The truth behind gender stereotypes in early childhood picture drawings
Inspiration to write about topics relevant to our blog is found anywhere and everywhere even though there are topics that we wish we didn’t have to state the obvious (common sense is not so common anymore).
Recently, we witnessed a child from our surrounding environment in Cyprus, coloring (with colour pencils) a series of drawings they were handed by the teacher at their kindergarten. Nothing wrong with this so far, right? Well, the drawings depicted a dog running into a mud, and a little girl bathing it and cleaning it. When I asked the child if he believed that a boy should also be in the above drawing with the girl, he said no and while discussing this the child said ‘this was what we were given by the teacher at the kindergarten’. Before thinking of arguing this, clearly we want all kids to be nurturing towards their pets. The point is that not only girls should be /are expected to be caring and nurturing.
How are we supposed to expect from boys (future men) to undertake domestic tasks and responsibilities when what they see growing up is girls and women portrayed in domestic tasks, from cooking and washing to solely caring for their pets, the children and elderly. We simply cannot picture this. Can you? Are textbooks and literature any different?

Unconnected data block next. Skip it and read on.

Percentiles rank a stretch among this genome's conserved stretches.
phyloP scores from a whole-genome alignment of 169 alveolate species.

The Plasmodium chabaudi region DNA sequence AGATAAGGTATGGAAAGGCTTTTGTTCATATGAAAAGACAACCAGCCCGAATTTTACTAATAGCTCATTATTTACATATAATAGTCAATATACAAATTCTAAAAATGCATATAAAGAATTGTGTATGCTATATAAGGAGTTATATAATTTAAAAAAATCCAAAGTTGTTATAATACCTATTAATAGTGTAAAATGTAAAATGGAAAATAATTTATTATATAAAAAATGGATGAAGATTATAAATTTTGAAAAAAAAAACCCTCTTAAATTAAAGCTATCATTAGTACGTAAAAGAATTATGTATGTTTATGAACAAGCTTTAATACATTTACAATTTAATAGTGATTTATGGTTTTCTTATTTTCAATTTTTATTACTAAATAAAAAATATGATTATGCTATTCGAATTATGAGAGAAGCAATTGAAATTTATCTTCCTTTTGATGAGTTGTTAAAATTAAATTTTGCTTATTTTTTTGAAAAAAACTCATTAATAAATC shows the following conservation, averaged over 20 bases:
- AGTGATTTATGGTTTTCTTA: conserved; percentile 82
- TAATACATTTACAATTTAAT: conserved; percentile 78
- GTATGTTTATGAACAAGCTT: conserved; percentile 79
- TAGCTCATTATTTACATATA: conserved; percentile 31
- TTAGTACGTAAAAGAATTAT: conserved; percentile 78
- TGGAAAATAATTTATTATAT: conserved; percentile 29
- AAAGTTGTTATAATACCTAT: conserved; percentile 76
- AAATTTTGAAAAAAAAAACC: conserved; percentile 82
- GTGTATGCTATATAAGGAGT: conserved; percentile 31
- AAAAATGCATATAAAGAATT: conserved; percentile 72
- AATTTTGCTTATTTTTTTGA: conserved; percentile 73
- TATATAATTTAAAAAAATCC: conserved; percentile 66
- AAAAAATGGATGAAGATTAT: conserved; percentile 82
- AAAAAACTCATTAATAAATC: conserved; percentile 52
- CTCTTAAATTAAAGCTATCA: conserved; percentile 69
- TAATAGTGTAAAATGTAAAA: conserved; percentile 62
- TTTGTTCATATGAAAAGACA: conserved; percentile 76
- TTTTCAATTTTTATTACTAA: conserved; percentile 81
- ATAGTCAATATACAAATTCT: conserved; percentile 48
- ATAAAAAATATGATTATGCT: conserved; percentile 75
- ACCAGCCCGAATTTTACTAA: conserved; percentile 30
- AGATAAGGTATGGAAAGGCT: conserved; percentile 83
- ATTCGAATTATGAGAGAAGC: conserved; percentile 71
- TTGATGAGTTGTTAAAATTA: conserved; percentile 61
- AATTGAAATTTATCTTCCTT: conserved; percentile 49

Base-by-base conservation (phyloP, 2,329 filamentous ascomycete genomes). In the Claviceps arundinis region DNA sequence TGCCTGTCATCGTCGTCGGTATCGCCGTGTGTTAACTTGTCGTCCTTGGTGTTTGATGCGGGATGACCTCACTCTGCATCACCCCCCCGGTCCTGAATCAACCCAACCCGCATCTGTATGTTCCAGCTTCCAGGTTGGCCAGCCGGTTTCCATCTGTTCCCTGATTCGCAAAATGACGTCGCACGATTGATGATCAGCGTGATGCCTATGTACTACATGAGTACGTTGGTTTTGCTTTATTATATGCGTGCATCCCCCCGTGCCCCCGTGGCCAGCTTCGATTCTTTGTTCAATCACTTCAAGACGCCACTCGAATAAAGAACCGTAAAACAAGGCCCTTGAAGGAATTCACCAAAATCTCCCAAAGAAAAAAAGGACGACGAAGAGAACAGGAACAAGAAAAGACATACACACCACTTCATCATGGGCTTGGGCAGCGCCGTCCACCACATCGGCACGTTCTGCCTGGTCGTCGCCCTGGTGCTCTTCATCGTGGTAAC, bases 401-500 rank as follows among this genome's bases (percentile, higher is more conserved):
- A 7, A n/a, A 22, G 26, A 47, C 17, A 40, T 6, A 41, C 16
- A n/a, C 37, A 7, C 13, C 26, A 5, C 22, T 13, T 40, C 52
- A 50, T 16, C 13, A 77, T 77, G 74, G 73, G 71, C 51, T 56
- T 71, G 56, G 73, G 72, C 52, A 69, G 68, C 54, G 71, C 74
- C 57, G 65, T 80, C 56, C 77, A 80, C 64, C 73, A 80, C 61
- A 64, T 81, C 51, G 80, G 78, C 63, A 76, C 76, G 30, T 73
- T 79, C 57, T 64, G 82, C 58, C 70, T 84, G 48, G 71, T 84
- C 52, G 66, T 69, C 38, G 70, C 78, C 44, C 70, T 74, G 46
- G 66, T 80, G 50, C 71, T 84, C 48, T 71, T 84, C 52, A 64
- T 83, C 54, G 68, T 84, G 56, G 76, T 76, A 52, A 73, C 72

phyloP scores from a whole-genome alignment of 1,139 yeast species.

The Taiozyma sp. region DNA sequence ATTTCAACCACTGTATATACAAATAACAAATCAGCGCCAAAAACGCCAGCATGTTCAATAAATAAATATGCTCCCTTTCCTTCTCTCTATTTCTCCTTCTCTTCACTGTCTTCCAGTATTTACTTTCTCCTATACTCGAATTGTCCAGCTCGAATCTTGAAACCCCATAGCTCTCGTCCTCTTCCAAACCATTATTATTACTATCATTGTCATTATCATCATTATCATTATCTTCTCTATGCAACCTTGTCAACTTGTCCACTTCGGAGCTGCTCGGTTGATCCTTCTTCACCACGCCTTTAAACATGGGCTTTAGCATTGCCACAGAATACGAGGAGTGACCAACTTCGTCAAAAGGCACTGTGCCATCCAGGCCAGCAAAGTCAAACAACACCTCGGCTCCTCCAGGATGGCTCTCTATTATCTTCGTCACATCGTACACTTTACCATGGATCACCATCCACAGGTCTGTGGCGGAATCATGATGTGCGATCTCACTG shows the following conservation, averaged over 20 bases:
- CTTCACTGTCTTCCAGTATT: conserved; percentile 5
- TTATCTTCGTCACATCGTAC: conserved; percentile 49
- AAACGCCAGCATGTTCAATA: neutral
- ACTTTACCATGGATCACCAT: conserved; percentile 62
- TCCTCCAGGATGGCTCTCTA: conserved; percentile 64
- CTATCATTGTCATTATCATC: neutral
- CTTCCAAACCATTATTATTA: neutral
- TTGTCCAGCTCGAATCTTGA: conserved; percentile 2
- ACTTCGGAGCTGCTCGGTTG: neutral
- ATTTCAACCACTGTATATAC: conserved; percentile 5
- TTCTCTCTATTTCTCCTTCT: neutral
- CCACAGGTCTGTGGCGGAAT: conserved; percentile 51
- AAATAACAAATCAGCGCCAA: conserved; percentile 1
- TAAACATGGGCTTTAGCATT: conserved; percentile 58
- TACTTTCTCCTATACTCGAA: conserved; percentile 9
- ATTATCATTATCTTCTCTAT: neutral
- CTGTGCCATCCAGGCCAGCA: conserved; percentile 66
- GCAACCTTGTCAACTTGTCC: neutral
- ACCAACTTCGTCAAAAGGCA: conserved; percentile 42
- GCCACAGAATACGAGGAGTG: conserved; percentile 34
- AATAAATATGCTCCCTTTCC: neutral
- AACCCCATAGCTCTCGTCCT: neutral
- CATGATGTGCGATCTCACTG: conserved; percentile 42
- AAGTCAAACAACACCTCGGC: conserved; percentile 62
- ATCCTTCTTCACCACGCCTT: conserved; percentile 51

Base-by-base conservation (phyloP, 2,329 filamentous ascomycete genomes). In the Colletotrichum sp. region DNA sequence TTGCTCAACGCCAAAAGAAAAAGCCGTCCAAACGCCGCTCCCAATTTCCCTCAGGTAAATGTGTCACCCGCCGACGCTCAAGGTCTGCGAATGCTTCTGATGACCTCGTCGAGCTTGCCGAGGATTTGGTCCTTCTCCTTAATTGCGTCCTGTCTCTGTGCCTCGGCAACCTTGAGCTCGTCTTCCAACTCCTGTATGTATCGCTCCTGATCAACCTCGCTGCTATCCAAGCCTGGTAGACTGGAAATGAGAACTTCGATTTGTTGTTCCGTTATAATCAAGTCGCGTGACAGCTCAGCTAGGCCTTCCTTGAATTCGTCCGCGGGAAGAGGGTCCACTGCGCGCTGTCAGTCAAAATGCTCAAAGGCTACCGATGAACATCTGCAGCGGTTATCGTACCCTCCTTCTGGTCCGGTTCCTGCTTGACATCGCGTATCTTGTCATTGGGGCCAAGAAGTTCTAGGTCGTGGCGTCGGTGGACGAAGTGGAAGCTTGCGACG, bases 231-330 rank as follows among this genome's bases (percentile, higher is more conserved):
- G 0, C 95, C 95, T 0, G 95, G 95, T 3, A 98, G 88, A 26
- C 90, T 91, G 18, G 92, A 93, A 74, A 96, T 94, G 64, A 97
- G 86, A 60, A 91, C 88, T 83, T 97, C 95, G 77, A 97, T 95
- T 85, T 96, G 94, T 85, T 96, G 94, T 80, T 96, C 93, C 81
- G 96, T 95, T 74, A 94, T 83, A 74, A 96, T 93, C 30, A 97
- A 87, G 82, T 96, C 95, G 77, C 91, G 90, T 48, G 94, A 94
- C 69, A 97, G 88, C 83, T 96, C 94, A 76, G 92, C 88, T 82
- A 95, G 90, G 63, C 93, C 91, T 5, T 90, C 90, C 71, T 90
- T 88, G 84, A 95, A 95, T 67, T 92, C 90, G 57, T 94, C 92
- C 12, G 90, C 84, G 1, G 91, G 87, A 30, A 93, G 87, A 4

Picture books are a means of presenting a child with a world outside his/her own immediate environment, a look at societal values and what other boys and girls do, say and feel” .
Research over many years is clear about the negative impact of sexism and gender stereotypes on children’s development; it limits potential growth and development, impacts self-esteem and shapes interpersonal and intrapersonal relationships .
A handbook published by the Mediterranean Institute of Gender Studies in Cyprus, can be of great use to kindergarten teachers. It is a toolbox of intervention methods for primary education, with theoretical and practical tools to address gender stereotypes and gender inequality since kindergarten and primary school onward. It is mainly addressed to those who work with children, kindergarten teachers, teachers, trainers, management and support staff.
 La Dow, 1976, p. 2)
 Estola, E. (2011). Discussing gender. In T. Jacobson (Ed.), Perspectives on gender in early childhood (pp. 39–58). Redleaf.